Forever a School Horse?

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Forever a School Horse?

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  • 1 Post By Piper182

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    06-17-2013, 12:35 AM
Forever a School Horse?

I'm posting about Harley aka Goober. Harley is a very special horse to me. He is a quirky, silly, playful 13 year old, 18 hand Hanoverian gelding. He is currently a school horse but he could be so much more. I apologize now for the length, but I want you to understand all that is Harley.

Harley was originally trained as an eventing horse. At age 9, he was donated to be a county Police horse. He was amazing for the demonstrations, but he became bored of standing still after a few hours on patrol and would find things to spook at. The cop who rode him never blamed him for it and offered him to us as a riding horse. At age 11, my boss took Harley on and he was my project.

The horse is amazing. He loves to jump. He has the ability to do the 4' comfortably. He likes dressage and knows many upper level moves. After a year, he was working beautifully and we had high hopes of finding him a great new owner.

An upper level jumper trainer came in and took Harley on. He attached ropes from his bit to his girth with no give and didn't treat him with the care and understanding his sensitive personality needed. When my boss realized he was not an appropriate trainer, she took him away but damage had been done. Harley was scared of crossties completely and when we attempted to put him back in the program, he failed to break a pair and ended up hitting his head on a tack trunk (a now previous trainer had made them unbreakable so her horse would stop breaking them without care of the danger).

Harley had to undergo shock treatment for his head because he tore the ligament that attaches his head to his neck. His head is alright now, but I had to take him back to the beginning. He was worried about he conformity of framing and he seemed to forget where his feet were.

After 9 months, natural horsemanship, some intense dressage work and no jumping for 6 months, Harley is back in action. I have not allowed him to jump over 3 feet until I find the right riders for him. He takes amazing care of his riders, but he has many quirks. He spooks at silly things if you aren't paying attention and, because of his size, he scares many potential riders. He is harmless mind you.

How do I go about finding him the right home? Because of his training and his potential, my boss will want a fair sum of money, but I want to find him a Mommy. He needs someone to take care of him and love on him constantly. As much as I adore him, I want him to move away from being a school horse and find him one rider. When I was the only one riding him, he thrived with the attention, but he does have to earn his keep and I have other horses to care for. I ride with a renowned dressage instructor once a week on Harley and even he says his talent is beyond being a school horse (he specializes in Andalusians and doesn't know anyone interested, I've tried).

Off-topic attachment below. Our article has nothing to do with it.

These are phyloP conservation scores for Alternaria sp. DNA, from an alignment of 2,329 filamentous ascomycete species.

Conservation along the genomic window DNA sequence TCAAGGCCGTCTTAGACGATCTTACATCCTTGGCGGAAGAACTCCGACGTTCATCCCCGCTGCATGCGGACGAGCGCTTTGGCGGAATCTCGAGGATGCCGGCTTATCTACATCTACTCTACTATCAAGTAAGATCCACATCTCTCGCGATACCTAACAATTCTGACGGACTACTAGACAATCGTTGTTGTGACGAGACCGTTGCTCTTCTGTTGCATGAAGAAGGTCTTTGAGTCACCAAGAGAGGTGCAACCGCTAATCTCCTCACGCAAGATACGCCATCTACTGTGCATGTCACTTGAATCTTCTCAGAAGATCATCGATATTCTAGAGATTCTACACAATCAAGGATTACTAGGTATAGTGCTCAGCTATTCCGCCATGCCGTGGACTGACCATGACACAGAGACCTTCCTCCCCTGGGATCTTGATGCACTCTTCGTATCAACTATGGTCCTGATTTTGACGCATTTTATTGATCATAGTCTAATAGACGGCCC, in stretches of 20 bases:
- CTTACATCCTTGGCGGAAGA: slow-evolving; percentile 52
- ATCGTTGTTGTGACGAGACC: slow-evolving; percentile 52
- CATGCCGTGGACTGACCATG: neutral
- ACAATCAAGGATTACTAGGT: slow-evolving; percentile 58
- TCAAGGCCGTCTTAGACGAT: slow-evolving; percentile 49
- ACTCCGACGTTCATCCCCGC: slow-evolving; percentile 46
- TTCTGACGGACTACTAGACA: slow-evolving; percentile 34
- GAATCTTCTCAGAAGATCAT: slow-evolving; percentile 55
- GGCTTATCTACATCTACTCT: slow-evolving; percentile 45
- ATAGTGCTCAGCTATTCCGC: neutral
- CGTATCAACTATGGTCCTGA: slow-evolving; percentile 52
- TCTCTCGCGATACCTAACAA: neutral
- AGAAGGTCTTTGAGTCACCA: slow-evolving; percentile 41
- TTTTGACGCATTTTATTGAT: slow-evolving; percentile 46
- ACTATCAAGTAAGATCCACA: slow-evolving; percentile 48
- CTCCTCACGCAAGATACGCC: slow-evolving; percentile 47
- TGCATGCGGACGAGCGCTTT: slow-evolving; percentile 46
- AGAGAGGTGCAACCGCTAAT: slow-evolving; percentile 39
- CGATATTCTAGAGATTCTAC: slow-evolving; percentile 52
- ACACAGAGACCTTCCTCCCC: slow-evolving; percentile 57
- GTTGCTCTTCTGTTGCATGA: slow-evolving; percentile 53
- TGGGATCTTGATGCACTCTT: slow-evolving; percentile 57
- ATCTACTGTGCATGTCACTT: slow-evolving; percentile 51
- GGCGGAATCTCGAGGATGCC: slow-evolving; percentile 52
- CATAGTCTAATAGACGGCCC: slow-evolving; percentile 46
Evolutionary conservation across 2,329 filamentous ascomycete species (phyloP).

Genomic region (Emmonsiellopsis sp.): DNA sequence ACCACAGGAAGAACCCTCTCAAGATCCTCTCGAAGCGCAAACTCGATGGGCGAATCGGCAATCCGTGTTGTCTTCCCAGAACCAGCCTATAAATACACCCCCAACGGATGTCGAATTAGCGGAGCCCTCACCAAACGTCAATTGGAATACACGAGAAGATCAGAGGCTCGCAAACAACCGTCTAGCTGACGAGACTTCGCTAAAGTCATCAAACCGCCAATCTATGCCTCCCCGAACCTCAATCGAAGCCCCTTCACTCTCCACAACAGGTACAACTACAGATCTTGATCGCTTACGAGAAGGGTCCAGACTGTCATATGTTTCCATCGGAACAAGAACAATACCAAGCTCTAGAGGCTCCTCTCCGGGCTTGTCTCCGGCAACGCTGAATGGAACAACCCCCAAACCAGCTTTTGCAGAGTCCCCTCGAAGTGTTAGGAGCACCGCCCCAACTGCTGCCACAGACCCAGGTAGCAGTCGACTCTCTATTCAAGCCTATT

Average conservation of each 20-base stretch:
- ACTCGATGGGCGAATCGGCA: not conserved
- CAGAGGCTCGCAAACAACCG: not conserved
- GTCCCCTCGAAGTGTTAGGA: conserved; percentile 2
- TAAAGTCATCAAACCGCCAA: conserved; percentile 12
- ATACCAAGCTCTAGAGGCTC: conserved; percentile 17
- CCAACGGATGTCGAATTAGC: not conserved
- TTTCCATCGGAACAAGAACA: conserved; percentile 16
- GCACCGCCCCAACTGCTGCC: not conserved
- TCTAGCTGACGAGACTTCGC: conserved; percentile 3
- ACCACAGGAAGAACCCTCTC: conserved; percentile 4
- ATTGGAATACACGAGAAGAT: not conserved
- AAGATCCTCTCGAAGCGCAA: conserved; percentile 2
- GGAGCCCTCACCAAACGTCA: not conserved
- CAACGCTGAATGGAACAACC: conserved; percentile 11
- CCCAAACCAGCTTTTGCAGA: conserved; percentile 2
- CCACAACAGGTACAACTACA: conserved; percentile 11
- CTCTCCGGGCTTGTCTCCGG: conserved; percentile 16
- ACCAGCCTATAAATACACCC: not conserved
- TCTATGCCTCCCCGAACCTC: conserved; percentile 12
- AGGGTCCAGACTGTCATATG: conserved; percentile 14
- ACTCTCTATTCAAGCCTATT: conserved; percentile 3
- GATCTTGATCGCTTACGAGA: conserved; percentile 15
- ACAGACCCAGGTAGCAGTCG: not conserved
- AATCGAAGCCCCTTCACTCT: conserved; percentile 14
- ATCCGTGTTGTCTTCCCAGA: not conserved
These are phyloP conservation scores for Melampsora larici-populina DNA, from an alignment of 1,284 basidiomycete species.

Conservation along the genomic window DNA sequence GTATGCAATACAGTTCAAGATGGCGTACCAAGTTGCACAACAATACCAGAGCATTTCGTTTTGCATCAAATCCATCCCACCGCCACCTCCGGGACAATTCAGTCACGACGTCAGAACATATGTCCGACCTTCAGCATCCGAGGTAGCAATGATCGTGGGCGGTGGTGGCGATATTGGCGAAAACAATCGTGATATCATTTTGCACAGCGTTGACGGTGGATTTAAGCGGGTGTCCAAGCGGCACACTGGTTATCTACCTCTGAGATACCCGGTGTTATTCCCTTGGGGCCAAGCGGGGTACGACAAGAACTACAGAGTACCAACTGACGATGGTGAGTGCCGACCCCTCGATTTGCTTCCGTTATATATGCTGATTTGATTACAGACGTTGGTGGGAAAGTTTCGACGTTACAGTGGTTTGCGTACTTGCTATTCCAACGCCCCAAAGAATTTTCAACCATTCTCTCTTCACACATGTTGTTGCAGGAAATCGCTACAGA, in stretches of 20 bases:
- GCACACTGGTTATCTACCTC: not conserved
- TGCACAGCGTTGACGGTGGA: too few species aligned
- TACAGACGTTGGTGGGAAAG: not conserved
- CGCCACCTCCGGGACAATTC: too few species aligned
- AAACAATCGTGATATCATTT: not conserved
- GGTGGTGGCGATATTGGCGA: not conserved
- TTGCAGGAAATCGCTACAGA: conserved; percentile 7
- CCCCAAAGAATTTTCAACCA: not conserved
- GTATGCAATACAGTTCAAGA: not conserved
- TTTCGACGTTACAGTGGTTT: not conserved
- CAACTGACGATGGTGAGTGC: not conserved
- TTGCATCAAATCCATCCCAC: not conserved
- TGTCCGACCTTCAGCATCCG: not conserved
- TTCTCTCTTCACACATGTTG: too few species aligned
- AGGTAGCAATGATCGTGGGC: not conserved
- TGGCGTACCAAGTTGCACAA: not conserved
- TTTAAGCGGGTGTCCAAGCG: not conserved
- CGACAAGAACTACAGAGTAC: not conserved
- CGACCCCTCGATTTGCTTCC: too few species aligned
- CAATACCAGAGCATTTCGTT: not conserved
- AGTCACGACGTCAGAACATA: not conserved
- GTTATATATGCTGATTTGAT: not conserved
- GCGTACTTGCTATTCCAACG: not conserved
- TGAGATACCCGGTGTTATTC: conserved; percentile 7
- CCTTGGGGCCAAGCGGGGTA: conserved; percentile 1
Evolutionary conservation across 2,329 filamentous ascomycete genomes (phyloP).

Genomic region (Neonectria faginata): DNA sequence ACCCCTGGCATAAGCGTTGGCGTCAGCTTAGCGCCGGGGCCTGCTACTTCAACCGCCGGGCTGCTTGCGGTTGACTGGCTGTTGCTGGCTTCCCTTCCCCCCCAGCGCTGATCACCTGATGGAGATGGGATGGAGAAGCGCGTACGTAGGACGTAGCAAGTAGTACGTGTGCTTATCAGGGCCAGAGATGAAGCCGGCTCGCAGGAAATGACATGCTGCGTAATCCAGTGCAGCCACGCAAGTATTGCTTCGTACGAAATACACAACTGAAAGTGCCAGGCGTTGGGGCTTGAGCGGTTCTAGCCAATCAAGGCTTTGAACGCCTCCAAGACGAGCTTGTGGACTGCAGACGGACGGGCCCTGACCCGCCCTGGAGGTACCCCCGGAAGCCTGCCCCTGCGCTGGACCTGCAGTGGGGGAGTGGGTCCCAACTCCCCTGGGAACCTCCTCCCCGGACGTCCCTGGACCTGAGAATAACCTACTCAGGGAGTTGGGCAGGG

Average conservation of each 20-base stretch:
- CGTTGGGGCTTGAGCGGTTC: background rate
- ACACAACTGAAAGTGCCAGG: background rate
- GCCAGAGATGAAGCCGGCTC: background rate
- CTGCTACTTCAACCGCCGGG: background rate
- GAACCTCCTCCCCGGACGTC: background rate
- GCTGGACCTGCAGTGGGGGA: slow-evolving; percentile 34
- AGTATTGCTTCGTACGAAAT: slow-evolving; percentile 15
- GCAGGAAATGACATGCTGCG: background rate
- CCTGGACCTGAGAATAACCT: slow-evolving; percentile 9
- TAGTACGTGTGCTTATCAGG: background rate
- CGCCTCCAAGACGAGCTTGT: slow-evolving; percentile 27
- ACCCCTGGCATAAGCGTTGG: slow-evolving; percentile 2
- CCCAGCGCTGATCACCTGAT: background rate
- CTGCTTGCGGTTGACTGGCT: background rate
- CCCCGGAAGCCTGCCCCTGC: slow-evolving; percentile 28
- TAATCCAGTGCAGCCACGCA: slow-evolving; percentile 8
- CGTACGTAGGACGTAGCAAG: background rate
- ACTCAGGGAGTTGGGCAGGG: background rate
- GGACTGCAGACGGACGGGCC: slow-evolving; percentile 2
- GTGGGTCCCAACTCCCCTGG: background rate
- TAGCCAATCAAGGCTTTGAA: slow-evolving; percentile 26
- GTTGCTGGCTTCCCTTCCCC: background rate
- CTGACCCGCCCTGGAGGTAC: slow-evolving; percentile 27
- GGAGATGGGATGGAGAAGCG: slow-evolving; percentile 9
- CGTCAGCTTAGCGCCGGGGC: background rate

Any help would be appreciated. Thanks in advance.
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    06-17-2013, 09:02 AM
Green Broke
It's hard balancing price with a good home.

As you say, he has great training and could be great for a lot of riders. But on the flip side he is a huge horse and, if his pricing is prohbitive, it's likely many of his riders might be serious and competitive riders. Nothing wrong with that, but the kind of rider focussed on competition and performance rather than understanding and developing a relationship with the horse might not be ideal.

Obviously, if you think a home is not ideal you can refuse to sell him. However, depending on price you might not have a lot of interested buyers. If home is really important, I guess be more flexible on pricing, and try to get prospective buyers to try him out multiple times, take some lessons on him and even have an on site trial. That way you can make sure they're a good match.

Take him to riding club days and get people familiar with him, so interested riders can approach you.
    06-20-2013, 11:12 AM
Being a school horse isn't the worst thing that could happen to him either. If there is no rush in selling the horse, then you can be a lot picker on who ends up with him. But as Saskia said, be flexible on the price. I listed my QH for 5,000. I sold him for 3 to a woman who adored him to no end. She keeps me updated from time to time (I never ask for it, she just sends it to me) and I know it was a perfect fit so that 2000 that I didnt get, doesnt mean anything to me knowing he has a wonderful, loving home.

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